In June 2005, I finally took the plunge. I've been a faithful Eudora user since 1993. Had the pro version
for years. But in recent months, Eudora crashed more an more, and it became difficult to just
keep the program running. I even jumped through all the
hoops in their knowledge base, but nothing helped.
So, I switched.
The first thing I'll say is that there are some features that Eudora Pro has that Thunderbird does not.
But I simply decided that I'm willing to do without, and willing to wait for Thunderbird to catch up.
Also, here are some numbers so you're familiar with my setup:
I have 485 mailboxes, 614 filters, about 100,000 e-mail messages. I migrated from Eudora v18.104.22.168 to Thunderbird v1.0.2.
Here are some issues:
- Thunderbird keeps attachments embedded in each e-mail message. There is no facility for automatically saving them
in their own folder (which I liked because Norton AntiVirus would automatically delete any attachments that contained viruses).
Note that if you go to Tools -> Options, there is an icon for Attachments, which includes a setting to define the folder
to save them to. This does not work.
See more info about this in the Mozilla Knowledge Base.
- Thunderbird doesn't have anywhere near all the filter options as Eudora. A couple that I'm now doing
- speak the subject line and the sender's name of incoming messages
- play a wav file when certain e-mails arrive
- run an external program, passing the subject line to that program
- Thunderbird provides the ability to import three things from Eudora: Address Books, Mail and Settings.
None of these include filters. So all filters need to be re-created manually.
See also some issues about filters under the "Multiple Mail Accounts" heading below.
- Importing Mail
- When you import mail, Thunderbird does quite well. It took about 2 hours to import all of my
100,000 messages. HOWEVER, Thunderbird does not import the status of all mail. So, every message
appeared as a new unread message. This was not good.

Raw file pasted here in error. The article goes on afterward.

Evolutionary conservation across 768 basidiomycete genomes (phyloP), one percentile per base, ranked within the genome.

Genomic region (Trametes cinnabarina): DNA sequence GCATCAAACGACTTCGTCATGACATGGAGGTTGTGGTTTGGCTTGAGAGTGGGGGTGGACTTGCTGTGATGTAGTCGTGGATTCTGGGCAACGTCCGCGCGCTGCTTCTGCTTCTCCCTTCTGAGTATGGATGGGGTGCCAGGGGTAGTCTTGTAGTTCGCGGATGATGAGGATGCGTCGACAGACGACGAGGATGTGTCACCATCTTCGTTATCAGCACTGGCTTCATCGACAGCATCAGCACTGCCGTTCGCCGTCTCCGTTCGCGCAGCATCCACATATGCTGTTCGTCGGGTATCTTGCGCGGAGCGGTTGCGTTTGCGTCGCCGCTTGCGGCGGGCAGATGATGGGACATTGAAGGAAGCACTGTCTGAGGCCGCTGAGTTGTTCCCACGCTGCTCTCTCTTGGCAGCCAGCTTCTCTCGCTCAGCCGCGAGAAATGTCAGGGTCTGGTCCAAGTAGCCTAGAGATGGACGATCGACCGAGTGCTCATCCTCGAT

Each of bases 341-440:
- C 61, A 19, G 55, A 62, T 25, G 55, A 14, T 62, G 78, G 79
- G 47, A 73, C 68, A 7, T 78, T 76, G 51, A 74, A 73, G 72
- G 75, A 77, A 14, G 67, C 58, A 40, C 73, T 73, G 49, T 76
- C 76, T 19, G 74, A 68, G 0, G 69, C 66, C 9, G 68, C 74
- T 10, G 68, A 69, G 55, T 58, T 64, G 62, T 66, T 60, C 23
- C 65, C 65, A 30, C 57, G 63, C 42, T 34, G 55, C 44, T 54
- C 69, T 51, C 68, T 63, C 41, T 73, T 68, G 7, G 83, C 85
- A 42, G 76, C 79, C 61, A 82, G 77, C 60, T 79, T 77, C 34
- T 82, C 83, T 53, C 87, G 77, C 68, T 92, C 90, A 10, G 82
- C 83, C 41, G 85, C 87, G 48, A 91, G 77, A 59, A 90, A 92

Some tips on this subject about this are available in the Mozilla Knowledge Base. There is a mention of a third party program called Eudora Rescue
that will convert Eudora's mailbox files to a more standard format. The newly formatted mailbox files can then
be imported into Thunderbird, and all statuses will remain in tact.
In my case, I had already done the import, and not wanting to wait another 2 hours to do another import (plus whatever
time it would take to run Eudora Rescue), I decided to manually mark all my messages read. I did this by right clicking
on every e-mail folder in Thunderbird and selecting "Mark Folder Read".
- Junk Mail Filtering
- Thunderbird has built-in junk mail filtering, just like Eudora. I have not been using it enough
though to compare it. The features look very similar though.
- Eudora has the concept of having many mailboxes that can be organized into a folder structure.
Thunderbird has the same, though everything is a folder. Also, in Thunderbird, you cannot create a new folder while
moving a message into it (in Eudora, when you move a message to a different mailbox, you can select "New..." and
create that mailbox on the fly). You must first navigate the folder structure, create the new folder, then
go to the message and move it into that new folder.
- Multiple Mail Accounts
- I have 4 POP accounts that I check. In Eudora, all incoming e-mail goes into a single common In Box, then gets moved
around based on all my filters. This is not so graceful in Thunderbird.
Each account has its own Inbox. However, the Mozilla Knowledge Base has information on how to make all mail go to a Global Inbox.
Also, filters can only be created per POP account. A single filter cannot be automatically run on mail downloaded from multiple POP
accounts, even if you're using a Global Inbox. The Mozilla Knowledge Base does provide a
tip for handling this though.
Since the filters are created in a single text file, you can simply copy that file to the folder for your other
accounts. I created a batch file to do this.
- Plain Text Messages (no HTML)
- The marriage between e-mail and HTML should never have happened. But some folks like it, so Thunderbird comes configured
to use HTML e-mail. The Mozilla Knowledge Base has a document explaining
how to set Thunderbird to use plain text e-mail.
- Thunderbird does not have a function to maintain signatures, though you can attach a signature.
So, you have to create your own signatures in simple text files (or HTML files), then define your signatures
to be used in each account's settings.
More info is available in this Knowledge Base document.